"My goal is to be ready for opening day, not for the first day of spring training," said Blyleven, who will turn 40 April 6. "It's coming along slow but sure."
If Blyleven isn't ready when the season starts, Joe Grahe or Scott Lewis could become the fifth starter. The two young right-handers pitched well as fill-in starters late last season, but Rader isn't giving Blyleven's spot away.
"Bert's hard to handicap," Rader said. "The winter of 1988-89, prior to the big year he had for us in '89 (when he was 17-5), he had troubles, and there was some concern at that point. I don't think it's appropriate to put too much emphasis on it right now."
Signed as free agents during the off-season were right-hander Jeff Robinson and left-hander Floyd Bannister. Robinson, a Santa Ana native, was 3-6 with a 3.54 ERA for the New York Yankees last season. He probably will replace middle reliever Willie Fraser, who was traded with Devon White to the Toronto Blue Jays for Junior Felix and Luis Sojo.
Bannister, 35, played in Japan for the Yakult Swallows last season. He won 16 games for the Chicago White Sox both in 1983 and 1987 and has a major league record of 133-142. The Angels plan to use him as a reliever, although he has been a starter throughout his major league career.
Bryan Harvey became the Angels' career save leader last season and signed a new contract for $1.04 million. It might look small next to Finley's deal or the $3.25 million Langston will earn in 1991, but Harvey isn't complaining.
While Harvey was struggling to overcome a stretch of wildness early last season, Mark Eichhorn filled the closer's role admirably. But opponents soon figured out his sidearm delivery, and he failed to record a save after June 19. If he's effective, he could be used as a setup man for Harvey.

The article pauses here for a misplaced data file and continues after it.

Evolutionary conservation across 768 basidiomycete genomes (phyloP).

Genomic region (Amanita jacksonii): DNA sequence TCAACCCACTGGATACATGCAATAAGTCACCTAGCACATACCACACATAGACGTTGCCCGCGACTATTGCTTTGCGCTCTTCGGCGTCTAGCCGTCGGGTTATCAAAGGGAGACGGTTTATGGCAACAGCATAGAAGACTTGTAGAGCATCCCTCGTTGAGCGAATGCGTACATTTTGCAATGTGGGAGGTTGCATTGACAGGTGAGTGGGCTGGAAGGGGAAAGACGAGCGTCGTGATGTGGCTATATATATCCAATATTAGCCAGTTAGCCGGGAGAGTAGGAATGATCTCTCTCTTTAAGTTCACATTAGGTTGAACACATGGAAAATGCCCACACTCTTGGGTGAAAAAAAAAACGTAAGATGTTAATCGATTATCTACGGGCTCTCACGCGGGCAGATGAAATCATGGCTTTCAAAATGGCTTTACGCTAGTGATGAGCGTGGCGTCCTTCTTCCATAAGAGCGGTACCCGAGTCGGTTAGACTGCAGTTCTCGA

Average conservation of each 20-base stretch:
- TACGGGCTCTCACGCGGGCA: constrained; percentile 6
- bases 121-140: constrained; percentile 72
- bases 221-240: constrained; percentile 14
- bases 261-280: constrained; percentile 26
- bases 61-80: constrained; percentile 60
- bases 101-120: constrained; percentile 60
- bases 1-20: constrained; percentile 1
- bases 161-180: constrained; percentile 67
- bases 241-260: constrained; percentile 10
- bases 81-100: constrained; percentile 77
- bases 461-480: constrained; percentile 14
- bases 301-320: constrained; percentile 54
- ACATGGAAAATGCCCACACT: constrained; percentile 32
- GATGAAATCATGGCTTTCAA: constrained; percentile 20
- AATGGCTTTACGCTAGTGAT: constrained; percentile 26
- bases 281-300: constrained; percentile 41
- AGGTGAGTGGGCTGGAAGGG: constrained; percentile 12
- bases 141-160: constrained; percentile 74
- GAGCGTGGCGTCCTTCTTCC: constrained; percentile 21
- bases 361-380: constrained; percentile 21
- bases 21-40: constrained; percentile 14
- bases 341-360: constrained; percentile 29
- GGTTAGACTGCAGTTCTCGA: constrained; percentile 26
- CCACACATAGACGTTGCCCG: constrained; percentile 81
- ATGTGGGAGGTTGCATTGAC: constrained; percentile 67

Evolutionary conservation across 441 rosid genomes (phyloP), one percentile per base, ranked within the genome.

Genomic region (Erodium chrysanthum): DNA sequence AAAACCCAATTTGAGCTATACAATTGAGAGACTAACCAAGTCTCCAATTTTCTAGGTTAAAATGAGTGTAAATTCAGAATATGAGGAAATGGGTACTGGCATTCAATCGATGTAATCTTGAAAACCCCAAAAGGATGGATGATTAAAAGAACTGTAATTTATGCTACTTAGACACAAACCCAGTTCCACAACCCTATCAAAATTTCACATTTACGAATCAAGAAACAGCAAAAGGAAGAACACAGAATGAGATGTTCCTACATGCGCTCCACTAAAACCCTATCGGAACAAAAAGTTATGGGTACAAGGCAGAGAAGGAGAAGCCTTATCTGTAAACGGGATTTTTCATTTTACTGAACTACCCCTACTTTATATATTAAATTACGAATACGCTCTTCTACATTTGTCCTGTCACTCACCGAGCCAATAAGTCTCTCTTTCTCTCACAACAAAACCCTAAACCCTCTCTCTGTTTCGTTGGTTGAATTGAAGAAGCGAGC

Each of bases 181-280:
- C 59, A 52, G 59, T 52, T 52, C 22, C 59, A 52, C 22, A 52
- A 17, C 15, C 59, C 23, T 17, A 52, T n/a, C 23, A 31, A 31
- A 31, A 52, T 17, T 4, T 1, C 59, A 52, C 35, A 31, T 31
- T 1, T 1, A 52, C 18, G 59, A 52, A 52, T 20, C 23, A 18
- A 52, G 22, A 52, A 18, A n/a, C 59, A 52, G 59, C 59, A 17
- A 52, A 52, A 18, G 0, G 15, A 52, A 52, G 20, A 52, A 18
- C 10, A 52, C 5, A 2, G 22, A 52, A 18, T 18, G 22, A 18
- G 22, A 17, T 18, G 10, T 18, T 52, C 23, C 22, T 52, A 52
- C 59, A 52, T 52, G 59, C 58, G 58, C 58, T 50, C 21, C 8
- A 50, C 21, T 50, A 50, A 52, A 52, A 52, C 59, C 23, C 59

McClure missed most of last season because of tendinitis in his left elbow, but he is expected to resume his role of facing a batter or two in key situations.
Lance Parrish will again do most of the catching, but the backup spot could be troublesome. Staying healthy in 1990 helped Parrish enjoy his best season since '85, as he hit .268 with 24 home runs and 70 runs batted in. He also threw out 55 of 117 base stealers, among the best percentages in the American League.
John Orton began last season with the Angels but was optioned to Edmonton on July 1 after hitting only .171. He hit .241 in 50 games with the Trappers. To win the backup job, he would have to prove he can hit major league pitching.
The result of an arbitration hearing for Angel third baseman Jack Howell, held Thursday in Chicago before arbitrator Anthony Sinicropi, is expected to be announced today.
Howell, who hit .228 last season, requested $835,000 this season. The Angels offered $652,500, Howell's 1990 salary. Howell appeared to become expendable after the signing of free agent Gary Gaetti, but the departure of Chili Davis could leave Howell as the backup in left field and at third base. Howell played left field on a regular basis in 1987.
The Angels avoided arbitration hearings with seven other players this winter and underwent the process previously with first baseman Wally Joyner. The Angels lost that case when Joyner was awarded a 1991 salary of $2.1 million.